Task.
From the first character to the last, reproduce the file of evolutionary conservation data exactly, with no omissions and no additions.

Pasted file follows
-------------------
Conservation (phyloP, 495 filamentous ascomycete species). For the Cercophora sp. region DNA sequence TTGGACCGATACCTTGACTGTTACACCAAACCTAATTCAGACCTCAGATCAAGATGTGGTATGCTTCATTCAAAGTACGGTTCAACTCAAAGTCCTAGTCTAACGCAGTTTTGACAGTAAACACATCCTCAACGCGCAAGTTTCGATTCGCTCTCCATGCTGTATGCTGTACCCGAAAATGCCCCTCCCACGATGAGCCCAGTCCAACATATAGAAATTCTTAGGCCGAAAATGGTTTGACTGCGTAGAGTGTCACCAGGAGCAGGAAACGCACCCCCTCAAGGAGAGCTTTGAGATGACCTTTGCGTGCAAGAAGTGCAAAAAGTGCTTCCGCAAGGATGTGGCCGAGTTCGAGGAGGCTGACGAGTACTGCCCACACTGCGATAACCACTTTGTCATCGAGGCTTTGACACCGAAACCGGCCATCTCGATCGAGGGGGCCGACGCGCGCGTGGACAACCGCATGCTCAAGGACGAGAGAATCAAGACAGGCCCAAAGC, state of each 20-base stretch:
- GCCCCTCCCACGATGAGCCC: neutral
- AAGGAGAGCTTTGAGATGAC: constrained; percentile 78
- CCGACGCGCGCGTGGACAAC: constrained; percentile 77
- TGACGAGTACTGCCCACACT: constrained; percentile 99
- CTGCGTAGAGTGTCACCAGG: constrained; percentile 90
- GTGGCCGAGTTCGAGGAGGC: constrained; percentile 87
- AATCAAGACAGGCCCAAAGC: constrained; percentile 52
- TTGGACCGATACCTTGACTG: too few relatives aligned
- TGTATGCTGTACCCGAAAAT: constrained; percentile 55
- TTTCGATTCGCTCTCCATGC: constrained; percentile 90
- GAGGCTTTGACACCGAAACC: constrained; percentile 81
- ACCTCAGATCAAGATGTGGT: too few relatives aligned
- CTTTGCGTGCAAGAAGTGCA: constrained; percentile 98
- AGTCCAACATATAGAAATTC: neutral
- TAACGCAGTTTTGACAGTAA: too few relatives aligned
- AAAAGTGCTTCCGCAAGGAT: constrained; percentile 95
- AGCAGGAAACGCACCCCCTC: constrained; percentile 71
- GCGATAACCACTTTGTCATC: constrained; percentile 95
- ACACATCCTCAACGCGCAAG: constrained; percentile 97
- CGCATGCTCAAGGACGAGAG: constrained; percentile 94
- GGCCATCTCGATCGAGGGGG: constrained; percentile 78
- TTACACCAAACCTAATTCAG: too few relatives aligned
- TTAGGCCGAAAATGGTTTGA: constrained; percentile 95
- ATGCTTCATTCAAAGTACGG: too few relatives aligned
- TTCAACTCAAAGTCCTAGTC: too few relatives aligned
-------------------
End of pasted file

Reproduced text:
Conservation (phyloP, 495 filamentous ascomycete species). For the Cercophora sp. region DNA sequence TTGGACCGATACCTTGACTGTTACACCAAACCTAATTCAGACCTCAGATCAAGATGTGGTATGCTTCATTCAAAGTACGGTTCAACTCAAAGTCCTAGTCTAACGCAGTTTTGACAGTAAACACATCCTCAACGCGCAAGTTTCGATTCGCTCTCCATGCTGTATGCTGTACCCGAAAATGCCCCTCCCACGATGAGCCCAGTCCAACATATAGAAATTCTTAGGCCGAAAATGGTTTGACTGCGTAGAGTGTCACCAGGAGCAGGAAACGCACCCCCTCAAGGAGAGCTTTGAGATGACCTTTGCGTGCAAGAAGTGCAAAAAGTGCTTCCGCAAGGATGTGGCCGAGTTCGAGGAGGCTGACGAGTACTGCCCACACTGCGATAACCACTTTGTCATCGAGGCTTTGACACCGAAACCGGCCATCTCGATCGAGGGGGCCGACGCGCGCGTGGACAACCGCATGCTCAAGGACGAGAGAATCAAGACAGGCCCAAAGC, state of each 20-base stretch:
- GCCCCTCCCACGATGAGCCC: neutral
- AAGGAGAGCTTTGAGATGAC: constrained; percentile 78
- CCGACGCGCGCGTGGACAAC: constrained; percentile 77
- TGACGAGTACTGCCCACACT: constrained; percentile 99
- CTGCGTAGAGTGTCACCAGG: constrained; percentile 90
- GTGGCCGAGTTCGAGGAGGC: constrained; percentile 87
- AATCAAGACAGGCCCAAAGC: constrained; percentile 52
- TTGGACCGATACCTTGACTG: too few relatives aligned
- TGTATGCTGTACCCGAAAAT: constrained; percentile 55
- TTTCGATTCGCTCTCCATGC: constrained; percentile 90
- GAGGCTTTGACACCGAAACC: constrained; percentile 81
- ACCTCAGATCAAGATGTGGT: too few relatives aligned
- CTTTGCGTGCAAGAAGTGCA: constrained; percentile 98
- AGTCCAACATATAGAAATTC: neutral
- TAACGCAGTTTTGACAGTAA: too few relatives aligned
- AAAAGTGCTTCCGCAAGGAT: constrained; percentile 95
- AGCAGGAAACGCACCCCCTC: constrained; percentile 71
- GCGATAACCACTTTGTCATC: constrained; percentile 95
- ACACATCCTCAACGCGCAAG: constrained; percentile 97
- CGCATGCTCAAGGACGAGAG: constrained; percentile 94
- GGCCATCTCGATCGAGGGGG: constrained; percentile 78
- TTACACCAAACCTAATTCAG: too few relatives aligned
- TTAGGCCGAAAATGGTTTGA: constrained; percentile 95
- ATGCTTCATTCAAAGTACGG: too few relatives aligned
- TTCAACTCAAAGTCCTAGTC: too few relatives aligned